UK funds cyber capacity building in Ghana

Dominic Raab, British Foreign Secretary

Dominic Raab, British Foreign Secretary, has announced that the UK is spending almost £3 million to help INTERPOL set up a new team to fight cybercrime in Africa.

The new INTERPOL desk will work across Ghana, Ethiopia, Kenya, Nigeria and Rwanda, creating a regional strategy to support joint operations against cybercrime, and strengthen African states’ capability to combat the crime.

These were contained in a press release, copied to the Ghana News Agency after a speech by the Secretary to the CYBERUK conference.

With some of the fastest growing economies in the world, Africa has become a target for opportune cybercriminals. By creating a central coordination desk within INTERPOL that law enforcement across Africa can use, the UK hopes to improve collaboration across borders to advance intelligence sharing, and ultimately stop the perpetrators of cybercrime in Africa.

Speaking to the conference of security experts, the Foreign Secretary said the UK wanted to act as a responsible cyber power as well as working with other countries to shape cyberspace in line with its values.

The UK is also making around £22 million of new investment available to support capacity building in cyber security for developing countries and globally.

“We are working with like-minded partners, to make sure that the international order that governs cyber activity is fit for purpose,” he said.

The Secretary said, “Our aim should be to create a cyberspace that is free, open, peaceful and secure, which benefits all countries and all people”.

“We want to see international law respected in cyberspace, just like anywhere else. And we need to show how the rules apply to these changes in technology, the changes in threats, and the systemic attempts to render the internet a lawless space.”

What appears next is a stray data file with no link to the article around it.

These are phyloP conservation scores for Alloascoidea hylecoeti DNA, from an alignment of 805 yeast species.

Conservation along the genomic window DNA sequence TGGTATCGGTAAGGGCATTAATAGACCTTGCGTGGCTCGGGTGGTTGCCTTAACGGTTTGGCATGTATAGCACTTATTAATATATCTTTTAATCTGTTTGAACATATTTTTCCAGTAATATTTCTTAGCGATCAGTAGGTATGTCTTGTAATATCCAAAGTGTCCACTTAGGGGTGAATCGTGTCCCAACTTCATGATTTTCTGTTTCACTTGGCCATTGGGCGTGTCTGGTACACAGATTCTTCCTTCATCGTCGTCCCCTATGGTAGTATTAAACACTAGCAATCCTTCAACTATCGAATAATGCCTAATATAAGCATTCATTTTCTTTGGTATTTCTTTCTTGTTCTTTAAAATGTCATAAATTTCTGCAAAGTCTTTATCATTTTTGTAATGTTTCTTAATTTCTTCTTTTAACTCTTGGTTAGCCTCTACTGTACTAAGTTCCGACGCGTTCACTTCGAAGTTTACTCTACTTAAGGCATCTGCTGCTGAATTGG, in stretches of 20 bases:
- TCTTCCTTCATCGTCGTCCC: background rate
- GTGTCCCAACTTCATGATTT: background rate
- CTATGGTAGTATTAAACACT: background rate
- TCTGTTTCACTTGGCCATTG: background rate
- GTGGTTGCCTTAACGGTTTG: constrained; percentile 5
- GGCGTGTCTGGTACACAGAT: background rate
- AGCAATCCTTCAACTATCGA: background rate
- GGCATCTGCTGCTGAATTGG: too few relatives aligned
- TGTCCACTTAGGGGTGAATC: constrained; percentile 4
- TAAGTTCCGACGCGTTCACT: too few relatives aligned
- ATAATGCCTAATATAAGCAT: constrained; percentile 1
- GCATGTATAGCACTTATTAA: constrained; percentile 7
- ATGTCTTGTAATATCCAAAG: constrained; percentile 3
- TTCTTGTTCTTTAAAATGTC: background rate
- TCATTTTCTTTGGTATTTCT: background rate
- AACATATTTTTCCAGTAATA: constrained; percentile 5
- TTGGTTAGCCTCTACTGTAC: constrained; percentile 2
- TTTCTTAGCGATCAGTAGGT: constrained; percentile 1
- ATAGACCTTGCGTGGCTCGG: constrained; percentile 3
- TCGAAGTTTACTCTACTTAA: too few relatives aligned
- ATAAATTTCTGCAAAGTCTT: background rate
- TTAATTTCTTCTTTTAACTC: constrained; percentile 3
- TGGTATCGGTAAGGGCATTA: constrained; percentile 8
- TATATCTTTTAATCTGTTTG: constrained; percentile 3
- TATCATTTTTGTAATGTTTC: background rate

He said humanity was at risk of falling victim to cybercrime at any time, requiring a unified and strong response, adding that, “The UK support for INTERPOL’s cyber initiative in Africa underlines its commitment to this fight and will be an important piece of the global security architecture to combat cybercrime.”

Cybercrime is one of the most prolific forms of international crime, with damages set to cost the global economy $10.5 trillion annually by 2025 with some of the fastest growing economies in the world, coupled with a reputation for weak network security, African countries are currently a big target for opportunistic cyber criminals.

Mr Raab said in addition to cybercrimes, there was also a growing trend for higher impact online financial scams in Africa, with an INTERPOL survey revealing that in the two years between 2013 and 2015 criminals in Africa targeted businesses for an average of US$ 2.7 million each time.

Despite the best efforts of law enforcement across the region, on average only 30% of those crimes could be prosecuted due to differing legal systems and legislation across borders.

The new INTERPOL team will lead efforts to change that, facilitating cross-border collaboration to stop cybercriminals, he stated.